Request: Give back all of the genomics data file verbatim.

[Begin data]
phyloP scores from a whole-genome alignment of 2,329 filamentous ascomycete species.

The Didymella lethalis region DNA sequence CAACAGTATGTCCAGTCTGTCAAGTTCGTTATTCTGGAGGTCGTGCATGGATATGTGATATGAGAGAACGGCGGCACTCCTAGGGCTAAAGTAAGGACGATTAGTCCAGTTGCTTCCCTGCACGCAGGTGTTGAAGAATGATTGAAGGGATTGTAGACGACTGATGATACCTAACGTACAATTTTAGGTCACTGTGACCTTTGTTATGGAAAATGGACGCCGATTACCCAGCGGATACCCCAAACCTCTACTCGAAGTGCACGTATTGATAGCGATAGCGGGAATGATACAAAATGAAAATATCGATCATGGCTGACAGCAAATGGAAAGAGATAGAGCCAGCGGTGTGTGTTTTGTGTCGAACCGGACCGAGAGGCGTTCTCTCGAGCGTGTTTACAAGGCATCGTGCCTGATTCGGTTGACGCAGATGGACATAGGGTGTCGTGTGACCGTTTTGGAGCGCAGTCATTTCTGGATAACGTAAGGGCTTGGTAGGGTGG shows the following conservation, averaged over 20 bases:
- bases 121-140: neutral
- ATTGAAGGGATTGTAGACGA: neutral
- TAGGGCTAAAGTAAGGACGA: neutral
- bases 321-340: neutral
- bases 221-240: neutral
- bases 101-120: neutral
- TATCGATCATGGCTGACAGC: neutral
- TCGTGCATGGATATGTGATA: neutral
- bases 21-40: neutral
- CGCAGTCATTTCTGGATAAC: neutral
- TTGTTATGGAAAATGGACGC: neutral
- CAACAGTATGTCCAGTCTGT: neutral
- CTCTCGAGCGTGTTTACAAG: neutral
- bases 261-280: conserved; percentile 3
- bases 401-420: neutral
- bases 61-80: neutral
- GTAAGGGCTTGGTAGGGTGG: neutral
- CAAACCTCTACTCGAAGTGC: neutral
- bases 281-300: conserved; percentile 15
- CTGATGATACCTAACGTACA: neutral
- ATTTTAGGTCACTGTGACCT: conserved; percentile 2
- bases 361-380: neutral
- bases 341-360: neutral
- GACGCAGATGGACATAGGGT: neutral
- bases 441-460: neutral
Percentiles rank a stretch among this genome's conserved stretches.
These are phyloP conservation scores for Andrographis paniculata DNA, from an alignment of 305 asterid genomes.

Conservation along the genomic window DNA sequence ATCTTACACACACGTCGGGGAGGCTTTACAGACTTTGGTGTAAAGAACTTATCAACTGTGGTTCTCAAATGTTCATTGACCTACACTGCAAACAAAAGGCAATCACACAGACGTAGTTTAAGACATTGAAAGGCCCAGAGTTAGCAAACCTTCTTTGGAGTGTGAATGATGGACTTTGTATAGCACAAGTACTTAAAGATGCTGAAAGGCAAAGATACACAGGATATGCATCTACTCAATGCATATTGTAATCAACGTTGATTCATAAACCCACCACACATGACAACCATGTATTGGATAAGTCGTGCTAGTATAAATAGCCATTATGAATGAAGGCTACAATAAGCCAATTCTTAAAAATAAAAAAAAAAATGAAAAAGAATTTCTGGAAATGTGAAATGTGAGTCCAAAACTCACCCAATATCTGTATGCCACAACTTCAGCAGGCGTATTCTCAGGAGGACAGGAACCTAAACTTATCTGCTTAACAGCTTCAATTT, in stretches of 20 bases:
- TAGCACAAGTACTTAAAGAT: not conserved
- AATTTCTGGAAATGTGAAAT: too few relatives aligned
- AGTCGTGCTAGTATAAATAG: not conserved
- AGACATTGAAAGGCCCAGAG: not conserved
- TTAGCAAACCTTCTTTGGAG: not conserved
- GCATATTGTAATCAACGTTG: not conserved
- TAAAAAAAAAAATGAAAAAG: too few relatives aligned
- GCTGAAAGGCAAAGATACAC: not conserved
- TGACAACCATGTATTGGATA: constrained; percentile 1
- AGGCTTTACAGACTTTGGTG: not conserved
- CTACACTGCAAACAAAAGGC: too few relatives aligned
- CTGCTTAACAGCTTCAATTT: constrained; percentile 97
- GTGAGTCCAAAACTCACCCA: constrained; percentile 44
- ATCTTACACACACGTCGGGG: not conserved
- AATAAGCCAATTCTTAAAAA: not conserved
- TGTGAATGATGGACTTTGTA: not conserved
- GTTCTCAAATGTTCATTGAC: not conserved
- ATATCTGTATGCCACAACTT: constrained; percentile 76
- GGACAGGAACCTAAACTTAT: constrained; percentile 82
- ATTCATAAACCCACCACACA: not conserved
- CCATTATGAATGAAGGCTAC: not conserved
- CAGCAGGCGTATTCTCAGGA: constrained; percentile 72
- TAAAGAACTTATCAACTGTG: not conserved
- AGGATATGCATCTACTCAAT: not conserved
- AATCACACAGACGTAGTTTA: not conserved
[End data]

phyloP scores from a whole-genome alignment of 2,329 filamentous ascomycete species.

The Didymella lethalis region DNA sequence CAACAGTATGTCCAGTCTGTCAAGTTCGTTATTCTGGAGGTCGTGCATGGATATGTGATATGAGAGAACGGCGGCACTCCTAGGGCTAAAGTAAGGACGATTAGTCCAGTTGCTTCCCTGCACGCAGGTGTTGAAGAATGATTGAAGGGATTGTAGACGACTGATGATACCTAACGTACAATTTTAGGTCACTGTGACCTTTGTTATGGAAAATGGACGCCGATTACCCAGCGGATACCCCAAACCTCTACTCGAAGTGCACGTATTGATAGCGATAGCGGGAATGATACAAAATGAAAATATCGATCATGGCTGACAGCAAATGGAAAGAGATAGAGCCAGCGGTGTGTGTTTTGTGTCGAACCGGACCGAGAGGCGTTCTCTCGAGCGTGTTTACAAGGCATCGTGCCTGATTCGGTTGACGCAGATGGACATAGGGTGTCGTGTGACCGTTTTGGAGCGCAGTCATTTCTGGATAACGTAAGGGCTTGGTAGGGTGG shows the following conservation, averaged over 20 bases:
- bases 121-140: neutral
- ATTGAAGGGATTGTAGACGA: neutral
- TAGGGCTAAAGTAAGGACGA: neutral
- bases 321-340: neutral
- bases 221-240: neutral
- bases 101-120: neutral
- TATCGATCATGGCTGACAGC: neutral
- TCGTGCATGGATATGTGATA: neutral
- bases 21-40: neutral
- CGCAGTCATTTCTGGATAAC: neutral
- TTGTTATGGAAAATGGACGC: neutral
- CAACAGTATGTCCAGTCTGT: neutral
- CTCTCGAGCGTGTTTACAAG: neutral
- bases 261-280: conserved; percentile 3
- bases 401-420: neutral
- bases 61-80: neutral
- GTAAGGGCTTGGTAGGGTGG: neutral
- CAAACCTCTACTCGAAGTGC: neutral
- bases 281-300: conserved; percentile 15
- CTGATGATACCTAACGTACA: neutral
- ATTTTAGGTCACTGTGACCT: conserved; percentile 2
- bases 361-380: neutral
- bases 341-360: neutral
- GACGCAGATGGACATAGGGT: neutral
- bases 441-460: neutral
Percentiles rank a stretch among this genome's conserved stretches.
These are phyloP conservation scores for Andrographis paniculata DNA, from an alignment of 305 asterid genomes.

Conservation along the genomic window DNA sequence ATCTTACACACACGTCGGGGAGGCTTTACAGACTTTGGTGTAAAGAACTTATCAACTGTGGTTCTCAAATGTTCATTGACCTACACTGCAAACAAAAGGCAATCACACAGACGTAGTTTAAGACATTGAAAGGCCCAGAGTTAGCAAACCTTCTTTGGAGTGTGAATGATGGACTTTGTATAGCACAAGTACTTAAAGATGCTGAAAGGCAAAGATACACAGGATATGCATCTACTCAATGCATATTGTAATCAACGTTGATTCATAAACCCACCACACATGACAACCATGTATTGGATAAGTCGTGCTAGTATAAATAGCCATTATGAATGAAGGCTACAATAAGCCAATTCTTAAAAATAAAAAAAAAAATGAAAAAGAATTTCTGGAAATGTGAAATGTGAGTCCAAAACTCACCCAATATCTGTATGCCACAACTTCAGCAGGCGTATTCTCAGGAGGACAGGAACCTAAACTTATCTGCTTAACAGCTTCAATTT, in stretches of 20 bases:
- TAGCACAAGTACTTAAAGAT: not conserved
- AATTTCTGGAAATGTGAAAT: too few relatives aligned
- AGTCGTGCTAGTATAAATAG: not conserved
- AGACATTGAAAGGCCCAGAG: not conserved
- TTAGCAAACCTTCTTTGGAG: not conserved
- GCATATTGTAATCAACGTTG: not conserved
- TAAAAAAAAAAATGAAAAAG: too few relatives aligned
- GCTGAAAGGCAAAGATACAC: not conserved
- TGACAACCATGTATTGGATA: constrained; percentile 1
- AGGCTTTACAGACTTTGGTG: not conserved
- CTACACTGCAAACAAAAGGC: too few relatives aligned
- CTGCTTAACAGCTTCAATTT: constrained; percentile 97
- GTGAGTCCAAAACTCACCCA: constrained; percentile 44
- ATCTTACACACACGTCGGGG: not conserved
- AATAAGCCAATTCTTAAAAA: not conserved
- TGTGAATGATGGACTTTGTA: not conserved
- GTTCTCAAATGTTCATTGAC: not conserved
- ATATCTGTATGCCACAACTT: constrained; percentile 76
- GGACAGGAACCTAAACTTAT: constrained; percentile 82
- ATTCATAAACCCACCACACA: not conserved
- CCATTATGAATGAAGGCTAC: not conserved
- CAGCAGGCGTATTCTCAGGA: constrained; percentile 72
- TAAAGAACTTATCAACTGTG: not conserved
- AGGATATGCATCTACTCAAT: not conserved
- AATCACACAGACGTAGTTTA: not conserved